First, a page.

Maori women encouraged to have regular cervical smears

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A Wellington GP, who features in new radio ads, is encouraging women to have regular cervical smears. The radio and magazine ads are part of promotions for the National Cervical Screening Programme.

Dr Arlene Smyth (Nga Puhi) works at the Island Bay Medical Centre and is a part-time lecturer in Obstetrics & Gynaecology at the Wellington School of Medicine.

The mother of three, who grew up in Porirua, says the ads contain simple messages about the need for regular cervical smears, and thinks thats where their effectiveness lies, rather than overwhelming people with a huge amount of science.

She says that these days, with far more female GPs, many medical practices having female nurses who can do smears, and trained, non-medical smear takers who will do special marae visits, its easier than ever for women to have regular smears.

Having regular cervical smears can reduce a womans risk of developing cervical cancer by 90 percent. Maori and Pacific women currently have lower cervical screening rates and higher rates of cervical cancer than other women, although the gap is closing.

Arlene says there is still some misunderstanding about cervical smears. Some women say if Im not having babies any more or Im not sexually active I dont need to have them, or Ive got no symptoms so everythings fine and I dont need to do anything.

But she says the reasons women, and Maori women in particular, resist having regular smears can be complex.

Its not all about money because, as a practice, weve offered free smears for women with high needs, and the uptake was very low. Weve tried Saturday morning and evening smear clinics and it doesnt make a lot of difference. Getting to the doctor can be an issue, getting time off work and childcare can be issues, and theres not one answer.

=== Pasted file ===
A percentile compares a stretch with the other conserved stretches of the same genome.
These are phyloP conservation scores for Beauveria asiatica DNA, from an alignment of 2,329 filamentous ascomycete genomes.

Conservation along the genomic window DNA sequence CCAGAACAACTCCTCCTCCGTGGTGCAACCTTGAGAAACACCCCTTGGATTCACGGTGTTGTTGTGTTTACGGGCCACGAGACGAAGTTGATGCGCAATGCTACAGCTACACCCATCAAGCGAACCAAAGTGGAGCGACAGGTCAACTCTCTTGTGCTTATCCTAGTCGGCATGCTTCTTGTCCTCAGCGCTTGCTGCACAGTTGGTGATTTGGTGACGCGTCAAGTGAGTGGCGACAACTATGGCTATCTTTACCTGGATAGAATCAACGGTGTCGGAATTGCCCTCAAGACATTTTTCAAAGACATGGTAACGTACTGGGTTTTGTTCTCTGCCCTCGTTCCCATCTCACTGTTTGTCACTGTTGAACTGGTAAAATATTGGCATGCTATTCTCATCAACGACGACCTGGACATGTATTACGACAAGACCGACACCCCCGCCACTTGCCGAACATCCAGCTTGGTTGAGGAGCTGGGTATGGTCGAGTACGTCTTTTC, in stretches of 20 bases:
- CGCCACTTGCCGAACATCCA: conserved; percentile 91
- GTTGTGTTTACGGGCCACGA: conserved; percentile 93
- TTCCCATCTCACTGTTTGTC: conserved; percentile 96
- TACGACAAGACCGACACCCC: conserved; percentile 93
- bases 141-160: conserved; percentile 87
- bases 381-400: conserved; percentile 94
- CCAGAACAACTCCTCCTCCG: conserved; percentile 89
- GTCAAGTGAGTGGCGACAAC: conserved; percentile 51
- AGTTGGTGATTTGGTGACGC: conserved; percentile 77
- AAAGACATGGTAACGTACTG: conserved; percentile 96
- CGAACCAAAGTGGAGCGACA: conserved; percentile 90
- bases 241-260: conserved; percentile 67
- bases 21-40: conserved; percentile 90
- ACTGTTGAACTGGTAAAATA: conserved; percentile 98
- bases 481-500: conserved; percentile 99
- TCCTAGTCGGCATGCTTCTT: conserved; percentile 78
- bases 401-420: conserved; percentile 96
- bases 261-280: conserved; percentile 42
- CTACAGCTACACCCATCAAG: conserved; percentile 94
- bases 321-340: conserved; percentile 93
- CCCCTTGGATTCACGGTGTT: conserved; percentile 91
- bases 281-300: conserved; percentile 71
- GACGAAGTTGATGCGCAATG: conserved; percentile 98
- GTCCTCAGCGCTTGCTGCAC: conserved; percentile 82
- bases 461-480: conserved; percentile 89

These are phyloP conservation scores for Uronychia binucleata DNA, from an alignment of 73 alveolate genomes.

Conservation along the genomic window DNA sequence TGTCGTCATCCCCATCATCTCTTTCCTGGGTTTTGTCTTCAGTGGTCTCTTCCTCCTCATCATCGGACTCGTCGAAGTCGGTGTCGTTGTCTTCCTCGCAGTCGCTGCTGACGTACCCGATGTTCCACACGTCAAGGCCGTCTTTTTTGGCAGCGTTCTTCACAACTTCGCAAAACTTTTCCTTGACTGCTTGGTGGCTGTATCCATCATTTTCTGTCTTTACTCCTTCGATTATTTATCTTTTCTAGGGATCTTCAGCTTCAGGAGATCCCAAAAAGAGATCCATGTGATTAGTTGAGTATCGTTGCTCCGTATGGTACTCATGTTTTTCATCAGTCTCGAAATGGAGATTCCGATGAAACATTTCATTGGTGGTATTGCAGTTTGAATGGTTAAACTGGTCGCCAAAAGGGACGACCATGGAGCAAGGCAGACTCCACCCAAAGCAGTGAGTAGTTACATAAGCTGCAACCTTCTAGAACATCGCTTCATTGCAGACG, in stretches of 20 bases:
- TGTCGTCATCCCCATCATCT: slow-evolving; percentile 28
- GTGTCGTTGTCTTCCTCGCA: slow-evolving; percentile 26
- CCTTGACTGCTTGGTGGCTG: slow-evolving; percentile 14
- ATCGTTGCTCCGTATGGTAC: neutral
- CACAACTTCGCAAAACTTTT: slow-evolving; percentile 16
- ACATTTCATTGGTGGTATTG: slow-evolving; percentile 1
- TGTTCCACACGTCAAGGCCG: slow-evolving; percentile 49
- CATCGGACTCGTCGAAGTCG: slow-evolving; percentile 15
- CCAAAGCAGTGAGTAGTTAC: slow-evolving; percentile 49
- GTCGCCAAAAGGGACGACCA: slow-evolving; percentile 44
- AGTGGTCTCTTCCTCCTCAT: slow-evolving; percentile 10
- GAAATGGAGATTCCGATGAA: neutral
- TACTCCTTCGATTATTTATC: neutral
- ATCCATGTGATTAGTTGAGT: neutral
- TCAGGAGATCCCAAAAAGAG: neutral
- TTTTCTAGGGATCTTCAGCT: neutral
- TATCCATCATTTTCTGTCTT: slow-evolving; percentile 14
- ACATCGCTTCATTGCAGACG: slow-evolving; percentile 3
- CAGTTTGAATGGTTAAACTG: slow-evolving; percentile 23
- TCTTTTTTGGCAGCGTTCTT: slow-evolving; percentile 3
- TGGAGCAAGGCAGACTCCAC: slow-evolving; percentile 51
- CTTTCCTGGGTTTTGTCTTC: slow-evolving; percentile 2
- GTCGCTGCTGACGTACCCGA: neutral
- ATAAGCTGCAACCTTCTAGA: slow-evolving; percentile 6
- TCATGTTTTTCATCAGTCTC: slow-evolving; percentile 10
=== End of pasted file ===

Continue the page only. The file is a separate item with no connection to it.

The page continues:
And from a cultural perspective, for Maori, the gynaecological part of a woman is a taonga. Its precious and therefore not something that you would show to everyone.

I see my job as trying to reduce the embarrassment that some women feel, to help women relax and get them used to the idea that I do lots of smears.

I tell them I think of it like brushing our teeth. Its just something that we have to do, and we feel so much better after weve done it. Often, women find that the anxiety about having a smear is a bigger obstacle than actually having a smear!

Of course, Arlene also sees the results of women not having regular smears in her practice. One of her patients, in her 60s, had resisted having a smear for about ten years. She eventually came in with abnormal bleeding, and she had cervical cancer. Shes fine now, but the treatment she needed was much more invasive, and so much more unpleasant than if shed just had the smears.

She says do it for your wh?nau is a very powerful message for M?ori women.

If we dont want to do something just for us, then the reminder that we need to be around for our families means a lot. We only need to look at the statistics and the number of our kaumatua and kuia who are dying far too early.

In the 36 months to January 2010, 54 percent of Maori women had cervical smears as part of the Cervical Screening Programme, compared with 47 percent in the 36 months to September 2007.

The numbers are coming up but theyre nowhere near where they need to be, says Arlene, who has donated her fee for doing the radio and magazine ads to the Wellington Womens Refuge, which her practice has supported for many years.

September is Cervical Screening Awareness Month, and women are being encouraged to have a smear if its due or to think about when they last had a cervical smear.

The test can detect changes to cells in the cervix that, if left untreated, could become cancerous. About 160 New Zealand women develop cervical cancer every year and about 60 die from it.

But cervical cancer is one of the most preventable of all cancers and regular cervical smear tests every three years could save your life because they reduce your risk of developing cervical cancer by 90 percent.

Women who are not sure when their smear is due, or who want to become part of the Programme, can ring the freephone number 0800 729 729.

Smear tests are available from:

  • your doctor or practice nurse
  • Family Planning
  • sexual health services
  • marae-based or other Maori health centres
  • community health services, such as womens health centres.

Cervical Screening Awareness Month is coordinated by the National Screening Unit, in partnership with Stayfree. During the month, women can enter an online competition to go in the draw to win 1 of 1000 Neutrogena lip glosses worth $24.95 go to www.cervicalscreening.govt.nz to enter.

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